10 years on, Sarbanes-Oxley revisited on Hill
WASHINGTON (MarketWatch) -- Ten years after Congress passed the post-Enron Sarbanes-Oxley Act of 2002, lawmakers on Thursday squabbled over whether a key provision has hurt job creation and driven IPOs abroad, or helped to restore trust to financial markets.
The measure debated at a House Financial Services Committee subcommittee was one that has been debated frequently since the law was passed in 2002 -- a long-contested provision that requires corporations to have outside audits of their internal controls in financial reporting.
This provision, known as the so-called section 404(b) rule, requires an outside auditor to declare that the company's internal controls over financial reporting are correct.
The audit provision and statute were approved on July 30, 2002, after a series of high-profile corporate and accounting scandals from major companies at the time, including Enron and WorldCom.
Republicans argue the law has discouraged executives from taking their firms public through initial public offerings and limited job creation in the United States. However, Democrats and institutional investors back the provision for larger companies, saying it's helped limit fraud and restore trust to the system.
Already, businesses with $75 million or less in publicly traded shares are exempt from the rule, after a provision granting that exemption was approved as part of the Dodd-Frank bank-reform law.
Republicans backed a bill introduced by Rep. Michael Fitzpatrick, Republican of Pennsylvania, that would expand such relief to more small businesses. That bill would also exempt firms with between $75 million and $250 million in publicly traded shares, as well as those firms with less than $100 million in annual revenue.
Rep. Scott Garrett, Republican of New Jersey and the chairman of the House Financial Services subcommittee holding the hearing, noted that 404(b) didn't prevent investors from losing money at a number of big firms where there was independent attestation for internal controls, including J.P. Morgan Chase & Co. (JPM) , Lehman Brothers, Bear Stearns, MF Global, Fannie Mae and Freddie Mac.
Section 404(b) "didn't prevent investors from losing any money with these firms. It didn't even slow it down," said Garrett.
He and other Republicans contended there is an intangible opportunity cost with the compliance requirement driving IPOs overseas that is "priceless."
"The businesses that are not in this country, the jobs that are not in this country, the families dislocated because they can't get a job anymore, the communities that have been decimated because they don't have jobs, whether it is manufacturing, construction or biotech -- that is opportunity cost," according to Garrett.
The number of IPOs has dropped recently, according to Dealogic. The research firm notes there were 559 IPOs in 1996; that number dropped significantly to below 100 in 2001, 2002 and 2003, as well as in 2008 and 2009. IPOs by U.S. companies on overseas exchanges have remained relatively low, reaching a peak of 22 in 2007. In 2010 there were 11 IPOs in this category, nine in 2011 and one so far in 2012, Dealogic reported.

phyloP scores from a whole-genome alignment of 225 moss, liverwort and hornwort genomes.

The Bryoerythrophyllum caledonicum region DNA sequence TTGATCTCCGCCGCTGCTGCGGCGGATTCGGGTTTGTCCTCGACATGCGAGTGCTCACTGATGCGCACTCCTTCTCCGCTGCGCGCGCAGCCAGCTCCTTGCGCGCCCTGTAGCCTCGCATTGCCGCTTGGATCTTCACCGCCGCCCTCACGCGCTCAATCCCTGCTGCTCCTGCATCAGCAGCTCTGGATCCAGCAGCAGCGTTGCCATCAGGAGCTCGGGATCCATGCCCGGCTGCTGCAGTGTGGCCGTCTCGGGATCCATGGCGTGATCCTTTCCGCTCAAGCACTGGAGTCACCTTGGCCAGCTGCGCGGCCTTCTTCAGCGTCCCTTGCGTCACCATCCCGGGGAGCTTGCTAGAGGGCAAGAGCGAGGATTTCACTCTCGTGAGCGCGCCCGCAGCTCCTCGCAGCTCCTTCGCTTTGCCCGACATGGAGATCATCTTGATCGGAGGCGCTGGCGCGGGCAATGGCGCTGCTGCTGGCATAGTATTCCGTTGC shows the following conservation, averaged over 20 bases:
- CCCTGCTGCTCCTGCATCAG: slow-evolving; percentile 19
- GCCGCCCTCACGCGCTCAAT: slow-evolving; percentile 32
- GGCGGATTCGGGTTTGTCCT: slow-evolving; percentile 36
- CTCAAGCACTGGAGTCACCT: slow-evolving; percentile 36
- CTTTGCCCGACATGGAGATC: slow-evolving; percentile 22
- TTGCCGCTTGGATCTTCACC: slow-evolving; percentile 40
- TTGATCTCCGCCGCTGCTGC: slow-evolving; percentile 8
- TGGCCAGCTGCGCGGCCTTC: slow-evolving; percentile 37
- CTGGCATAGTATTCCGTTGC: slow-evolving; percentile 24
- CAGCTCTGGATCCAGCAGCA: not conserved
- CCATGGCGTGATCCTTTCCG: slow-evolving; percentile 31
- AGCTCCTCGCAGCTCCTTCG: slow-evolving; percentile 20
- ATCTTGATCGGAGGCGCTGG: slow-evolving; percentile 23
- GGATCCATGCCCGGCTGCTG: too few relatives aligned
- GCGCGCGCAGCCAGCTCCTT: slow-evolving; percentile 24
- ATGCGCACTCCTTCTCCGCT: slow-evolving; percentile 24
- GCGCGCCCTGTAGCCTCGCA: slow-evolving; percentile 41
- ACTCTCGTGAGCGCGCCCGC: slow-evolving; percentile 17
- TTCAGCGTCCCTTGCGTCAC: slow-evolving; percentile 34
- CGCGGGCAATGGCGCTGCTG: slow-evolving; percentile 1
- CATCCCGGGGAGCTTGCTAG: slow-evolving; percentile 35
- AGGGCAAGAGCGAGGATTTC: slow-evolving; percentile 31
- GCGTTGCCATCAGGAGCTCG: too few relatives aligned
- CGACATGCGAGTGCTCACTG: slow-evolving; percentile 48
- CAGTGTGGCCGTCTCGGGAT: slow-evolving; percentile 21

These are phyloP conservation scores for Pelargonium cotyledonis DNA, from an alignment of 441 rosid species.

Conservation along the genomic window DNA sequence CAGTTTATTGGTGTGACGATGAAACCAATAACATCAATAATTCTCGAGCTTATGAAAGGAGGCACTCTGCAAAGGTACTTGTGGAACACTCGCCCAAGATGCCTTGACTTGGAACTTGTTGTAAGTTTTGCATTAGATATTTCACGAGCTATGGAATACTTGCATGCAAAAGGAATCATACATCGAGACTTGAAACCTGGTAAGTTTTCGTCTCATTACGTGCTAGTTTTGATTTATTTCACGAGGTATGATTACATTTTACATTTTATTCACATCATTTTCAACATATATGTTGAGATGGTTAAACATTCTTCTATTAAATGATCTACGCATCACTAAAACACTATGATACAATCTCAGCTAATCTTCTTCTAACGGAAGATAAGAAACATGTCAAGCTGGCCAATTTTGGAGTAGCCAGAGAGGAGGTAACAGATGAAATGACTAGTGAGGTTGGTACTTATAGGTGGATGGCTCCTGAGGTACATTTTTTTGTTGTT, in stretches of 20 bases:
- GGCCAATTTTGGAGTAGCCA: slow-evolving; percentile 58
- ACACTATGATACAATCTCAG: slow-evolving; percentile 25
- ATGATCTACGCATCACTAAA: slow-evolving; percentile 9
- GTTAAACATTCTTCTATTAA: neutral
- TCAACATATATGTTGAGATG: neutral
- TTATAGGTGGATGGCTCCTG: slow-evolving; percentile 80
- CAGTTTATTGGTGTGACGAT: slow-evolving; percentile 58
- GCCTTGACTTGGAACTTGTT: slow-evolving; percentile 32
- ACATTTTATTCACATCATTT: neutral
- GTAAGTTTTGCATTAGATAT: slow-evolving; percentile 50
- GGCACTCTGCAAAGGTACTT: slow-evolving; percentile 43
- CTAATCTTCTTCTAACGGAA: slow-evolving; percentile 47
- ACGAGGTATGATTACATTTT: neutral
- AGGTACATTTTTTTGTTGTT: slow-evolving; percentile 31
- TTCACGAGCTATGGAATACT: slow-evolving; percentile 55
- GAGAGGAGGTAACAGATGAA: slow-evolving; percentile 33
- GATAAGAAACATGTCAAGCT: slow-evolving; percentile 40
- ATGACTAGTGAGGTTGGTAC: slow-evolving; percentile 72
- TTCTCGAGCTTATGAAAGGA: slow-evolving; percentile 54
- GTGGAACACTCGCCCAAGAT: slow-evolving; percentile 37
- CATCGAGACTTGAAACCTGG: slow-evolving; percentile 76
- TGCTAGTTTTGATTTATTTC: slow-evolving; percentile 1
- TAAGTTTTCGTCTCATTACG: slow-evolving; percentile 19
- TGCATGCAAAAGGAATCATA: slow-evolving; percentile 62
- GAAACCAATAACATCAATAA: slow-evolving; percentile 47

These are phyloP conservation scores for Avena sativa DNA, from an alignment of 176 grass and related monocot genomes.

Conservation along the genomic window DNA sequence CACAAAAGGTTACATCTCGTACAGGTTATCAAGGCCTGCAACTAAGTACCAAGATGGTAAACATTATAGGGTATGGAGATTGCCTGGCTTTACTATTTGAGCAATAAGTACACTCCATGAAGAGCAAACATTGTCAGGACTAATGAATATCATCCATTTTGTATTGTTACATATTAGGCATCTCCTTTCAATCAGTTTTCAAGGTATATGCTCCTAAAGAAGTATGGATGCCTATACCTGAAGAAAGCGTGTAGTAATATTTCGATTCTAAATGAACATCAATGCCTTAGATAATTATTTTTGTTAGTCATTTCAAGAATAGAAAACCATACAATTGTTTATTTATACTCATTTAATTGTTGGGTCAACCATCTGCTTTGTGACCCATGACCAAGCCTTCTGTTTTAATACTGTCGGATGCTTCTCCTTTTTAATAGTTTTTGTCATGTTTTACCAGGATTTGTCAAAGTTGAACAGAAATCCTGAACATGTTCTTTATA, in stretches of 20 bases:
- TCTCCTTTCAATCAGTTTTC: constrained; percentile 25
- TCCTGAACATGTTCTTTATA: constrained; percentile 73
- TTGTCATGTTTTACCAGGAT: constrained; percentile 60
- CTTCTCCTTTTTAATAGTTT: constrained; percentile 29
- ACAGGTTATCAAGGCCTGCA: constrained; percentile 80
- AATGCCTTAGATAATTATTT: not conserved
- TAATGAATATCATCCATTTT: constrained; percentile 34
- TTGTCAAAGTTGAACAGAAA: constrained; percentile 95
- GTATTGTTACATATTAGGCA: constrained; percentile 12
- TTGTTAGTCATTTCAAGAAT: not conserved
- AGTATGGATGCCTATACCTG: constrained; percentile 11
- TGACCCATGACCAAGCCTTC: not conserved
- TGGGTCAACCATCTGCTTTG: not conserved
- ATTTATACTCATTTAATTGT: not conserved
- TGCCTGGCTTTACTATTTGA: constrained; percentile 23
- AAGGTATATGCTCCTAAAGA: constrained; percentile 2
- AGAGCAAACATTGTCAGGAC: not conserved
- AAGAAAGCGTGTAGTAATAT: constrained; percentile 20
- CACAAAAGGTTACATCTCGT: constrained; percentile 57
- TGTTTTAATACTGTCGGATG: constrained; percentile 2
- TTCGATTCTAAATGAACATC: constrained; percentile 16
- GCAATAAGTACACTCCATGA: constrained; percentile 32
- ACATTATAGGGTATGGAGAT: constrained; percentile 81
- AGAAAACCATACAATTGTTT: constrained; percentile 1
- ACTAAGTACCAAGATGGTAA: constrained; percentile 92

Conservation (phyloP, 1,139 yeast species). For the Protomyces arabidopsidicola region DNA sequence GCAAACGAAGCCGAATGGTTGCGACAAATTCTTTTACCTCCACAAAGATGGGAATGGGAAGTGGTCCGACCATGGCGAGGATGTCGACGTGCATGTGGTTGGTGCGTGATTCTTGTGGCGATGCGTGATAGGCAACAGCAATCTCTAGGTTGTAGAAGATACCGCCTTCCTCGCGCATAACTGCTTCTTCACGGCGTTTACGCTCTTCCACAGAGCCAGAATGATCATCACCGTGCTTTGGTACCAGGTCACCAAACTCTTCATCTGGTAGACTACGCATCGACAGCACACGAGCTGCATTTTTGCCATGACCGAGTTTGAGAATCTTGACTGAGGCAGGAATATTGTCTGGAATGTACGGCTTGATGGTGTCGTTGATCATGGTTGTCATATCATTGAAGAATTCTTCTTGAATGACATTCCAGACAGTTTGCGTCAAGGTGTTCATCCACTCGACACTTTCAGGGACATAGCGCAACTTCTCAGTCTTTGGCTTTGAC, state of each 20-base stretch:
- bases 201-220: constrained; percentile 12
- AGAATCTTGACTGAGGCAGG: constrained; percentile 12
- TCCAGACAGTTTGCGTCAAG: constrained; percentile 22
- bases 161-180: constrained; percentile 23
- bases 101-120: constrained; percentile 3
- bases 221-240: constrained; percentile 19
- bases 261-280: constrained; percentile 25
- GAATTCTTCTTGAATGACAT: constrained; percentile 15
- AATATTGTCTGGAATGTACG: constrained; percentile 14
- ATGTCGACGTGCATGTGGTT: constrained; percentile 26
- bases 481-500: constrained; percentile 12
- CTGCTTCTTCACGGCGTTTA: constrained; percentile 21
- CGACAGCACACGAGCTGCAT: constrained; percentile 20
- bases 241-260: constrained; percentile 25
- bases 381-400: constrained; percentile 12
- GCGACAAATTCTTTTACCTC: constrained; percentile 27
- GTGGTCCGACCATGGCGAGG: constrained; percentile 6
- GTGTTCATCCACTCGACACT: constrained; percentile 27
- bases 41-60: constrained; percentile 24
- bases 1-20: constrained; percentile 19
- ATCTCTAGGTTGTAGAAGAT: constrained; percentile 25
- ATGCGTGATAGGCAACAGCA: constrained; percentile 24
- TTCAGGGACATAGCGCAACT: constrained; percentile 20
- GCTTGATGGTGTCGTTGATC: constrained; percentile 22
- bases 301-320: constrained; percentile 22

However, Rep. Carolyn Maloney, Democrat of New York, backed SOX 10 years later, saying the statute was approved to restore trust after some high-profile and reputable U.S. companies collapsed. She pointed out that roughly 60% of all U.S. public companies are already exempted from SOX attestation through the Dodd-Frank exemption.
"We have to remember why SOX was created in the first place … to restore trust," she added. "There was an accounting scandal, so we worked to address it."
Columbia Law School Prof. John Coffee, who testified at the hearing, pointed out that an April 2011 study conducted by the Securities and Exchange Commission found that corporations with an auditor-attestation provision in 2009 generally had a lower rate of restatements that firms that did not have such a requirement.
The study concluded that the SEC found no evidence that adding a broader exemption to 404(b) for firms with $75 million and $250 million in publicly traded shares would encourage companies in the United States or abroad to list their IPOs in America.
There is "strong evidence" that the internal-control auditing requirement "improves the reliability of internal-control disclosures and financial reporting," the agency's study said.
Coffee backed Maloney's point that the law was intended to restore trust in the financial system, adding that IPOs never recovered from the Internet bubble and bust of 2000-01.
"Investors pay a price based on how they perceive risk and return," he commented. "If they believe the risk of fraud is high, they will pay a lower price and thus companies will find capital much more expensive."
Coffee also criticized the Fitzpatrick bill, noting that a firm with revenues of $90 million and a public float of $600 million would be exempt from regulation. "Such high price/earnings ratio companies are probably those most needing oversight over the adequacy of their audit controls."